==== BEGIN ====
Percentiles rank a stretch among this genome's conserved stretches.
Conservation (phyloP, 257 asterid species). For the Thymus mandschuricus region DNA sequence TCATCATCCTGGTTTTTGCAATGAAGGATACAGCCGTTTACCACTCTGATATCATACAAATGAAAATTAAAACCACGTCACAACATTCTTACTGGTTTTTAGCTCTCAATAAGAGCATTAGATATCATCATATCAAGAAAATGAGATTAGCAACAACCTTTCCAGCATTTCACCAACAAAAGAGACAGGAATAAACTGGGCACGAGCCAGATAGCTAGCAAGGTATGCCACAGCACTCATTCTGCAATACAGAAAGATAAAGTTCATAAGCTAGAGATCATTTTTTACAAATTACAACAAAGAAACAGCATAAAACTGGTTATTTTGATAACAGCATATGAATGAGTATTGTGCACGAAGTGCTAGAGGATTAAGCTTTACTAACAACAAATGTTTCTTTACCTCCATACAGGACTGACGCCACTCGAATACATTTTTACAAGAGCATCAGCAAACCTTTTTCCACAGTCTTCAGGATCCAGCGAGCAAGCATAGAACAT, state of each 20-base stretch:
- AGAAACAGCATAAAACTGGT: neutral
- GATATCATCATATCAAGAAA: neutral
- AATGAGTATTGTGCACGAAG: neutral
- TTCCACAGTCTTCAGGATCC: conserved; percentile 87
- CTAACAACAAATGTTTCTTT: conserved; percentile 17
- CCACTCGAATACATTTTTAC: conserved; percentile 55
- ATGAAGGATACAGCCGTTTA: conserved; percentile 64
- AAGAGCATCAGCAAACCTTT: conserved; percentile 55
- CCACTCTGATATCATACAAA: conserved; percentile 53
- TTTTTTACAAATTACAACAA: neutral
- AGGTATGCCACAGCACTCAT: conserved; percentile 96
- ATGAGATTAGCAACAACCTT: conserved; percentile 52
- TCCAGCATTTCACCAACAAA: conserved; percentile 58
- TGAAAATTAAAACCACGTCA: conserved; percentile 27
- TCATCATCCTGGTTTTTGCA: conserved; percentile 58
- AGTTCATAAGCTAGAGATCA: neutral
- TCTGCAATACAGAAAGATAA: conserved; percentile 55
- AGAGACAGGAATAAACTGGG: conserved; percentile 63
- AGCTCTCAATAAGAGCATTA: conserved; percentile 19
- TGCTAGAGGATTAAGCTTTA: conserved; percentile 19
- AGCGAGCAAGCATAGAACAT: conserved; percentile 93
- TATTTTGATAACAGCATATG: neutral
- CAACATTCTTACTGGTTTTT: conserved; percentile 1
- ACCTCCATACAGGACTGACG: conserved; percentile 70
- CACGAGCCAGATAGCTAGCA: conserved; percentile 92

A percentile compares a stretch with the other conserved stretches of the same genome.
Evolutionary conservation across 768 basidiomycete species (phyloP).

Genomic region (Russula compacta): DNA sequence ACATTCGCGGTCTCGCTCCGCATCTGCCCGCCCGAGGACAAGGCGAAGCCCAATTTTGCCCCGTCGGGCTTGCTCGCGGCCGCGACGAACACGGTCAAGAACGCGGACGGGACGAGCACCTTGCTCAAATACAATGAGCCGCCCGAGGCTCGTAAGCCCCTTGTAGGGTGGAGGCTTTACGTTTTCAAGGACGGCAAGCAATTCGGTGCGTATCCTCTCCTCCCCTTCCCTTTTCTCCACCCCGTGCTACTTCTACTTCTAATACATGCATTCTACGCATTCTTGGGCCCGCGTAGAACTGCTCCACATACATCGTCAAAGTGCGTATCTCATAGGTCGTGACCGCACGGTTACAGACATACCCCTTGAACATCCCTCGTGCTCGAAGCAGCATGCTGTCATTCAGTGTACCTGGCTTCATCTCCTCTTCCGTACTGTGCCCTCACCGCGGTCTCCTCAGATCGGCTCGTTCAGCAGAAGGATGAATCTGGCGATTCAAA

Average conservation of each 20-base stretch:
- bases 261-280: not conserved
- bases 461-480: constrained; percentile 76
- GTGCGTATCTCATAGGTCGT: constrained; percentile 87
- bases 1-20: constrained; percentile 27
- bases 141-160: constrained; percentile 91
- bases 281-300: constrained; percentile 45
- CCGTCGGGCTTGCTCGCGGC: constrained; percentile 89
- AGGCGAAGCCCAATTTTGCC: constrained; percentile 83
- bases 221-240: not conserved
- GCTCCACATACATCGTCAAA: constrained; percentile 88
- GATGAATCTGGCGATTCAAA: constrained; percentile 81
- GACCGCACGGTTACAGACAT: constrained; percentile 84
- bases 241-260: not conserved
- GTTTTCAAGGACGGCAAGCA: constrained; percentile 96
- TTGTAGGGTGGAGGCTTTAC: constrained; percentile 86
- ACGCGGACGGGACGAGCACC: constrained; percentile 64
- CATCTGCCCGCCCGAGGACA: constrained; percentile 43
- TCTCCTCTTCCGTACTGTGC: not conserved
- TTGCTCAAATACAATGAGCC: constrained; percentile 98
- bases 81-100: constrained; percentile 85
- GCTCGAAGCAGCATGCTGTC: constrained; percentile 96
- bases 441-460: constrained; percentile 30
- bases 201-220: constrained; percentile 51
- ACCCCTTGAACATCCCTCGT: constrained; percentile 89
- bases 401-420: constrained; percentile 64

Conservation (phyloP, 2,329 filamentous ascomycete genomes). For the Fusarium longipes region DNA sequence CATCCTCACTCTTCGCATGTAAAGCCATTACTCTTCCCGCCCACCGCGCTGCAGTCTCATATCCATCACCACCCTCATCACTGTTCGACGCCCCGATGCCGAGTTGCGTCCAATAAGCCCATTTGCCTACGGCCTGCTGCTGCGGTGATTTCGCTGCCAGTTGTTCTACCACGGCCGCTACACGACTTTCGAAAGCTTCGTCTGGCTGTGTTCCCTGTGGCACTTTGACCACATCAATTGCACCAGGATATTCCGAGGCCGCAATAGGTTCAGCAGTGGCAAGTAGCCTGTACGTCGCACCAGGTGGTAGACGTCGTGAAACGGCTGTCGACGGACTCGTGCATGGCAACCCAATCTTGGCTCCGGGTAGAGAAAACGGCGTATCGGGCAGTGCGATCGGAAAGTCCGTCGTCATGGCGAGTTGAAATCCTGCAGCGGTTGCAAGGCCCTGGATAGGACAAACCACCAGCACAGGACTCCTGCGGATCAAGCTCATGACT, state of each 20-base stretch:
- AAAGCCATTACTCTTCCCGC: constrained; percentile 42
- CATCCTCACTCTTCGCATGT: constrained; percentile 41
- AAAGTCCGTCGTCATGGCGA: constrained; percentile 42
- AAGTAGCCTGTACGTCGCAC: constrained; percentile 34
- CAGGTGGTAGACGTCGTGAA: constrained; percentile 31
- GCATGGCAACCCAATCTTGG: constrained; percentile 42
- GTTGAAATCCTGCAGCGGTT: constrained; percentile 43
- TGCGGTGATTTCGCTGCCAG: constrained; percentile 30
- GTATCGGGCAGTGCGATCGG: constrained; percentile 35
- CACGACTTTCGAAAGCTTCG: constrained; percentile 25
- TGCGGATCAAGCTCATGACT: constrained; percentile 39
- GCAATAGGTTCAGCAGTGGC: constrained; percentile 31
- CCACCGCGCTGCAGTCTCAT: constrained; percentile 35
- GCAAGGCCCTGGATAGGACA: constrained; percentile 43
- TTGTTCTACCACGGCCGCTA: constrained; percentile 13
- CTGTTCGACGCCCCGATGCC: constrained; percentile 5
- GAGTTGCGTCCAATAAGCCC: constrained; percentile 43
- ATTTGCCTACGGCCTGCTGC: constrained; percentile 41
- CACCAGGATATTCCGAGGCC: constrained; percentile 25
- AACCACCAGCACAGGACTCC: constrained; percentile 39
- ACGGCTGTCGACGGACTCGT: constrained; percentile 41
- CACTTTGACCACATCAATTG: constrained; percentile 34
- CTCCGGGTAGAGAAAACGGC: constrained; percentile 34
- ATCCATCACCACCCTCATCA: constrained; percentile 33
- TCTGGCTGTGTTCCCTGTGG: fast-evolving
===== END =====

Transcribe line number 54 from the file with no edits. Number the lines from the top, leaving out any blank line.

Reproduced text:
- bases 201-220: constrained; percentile 51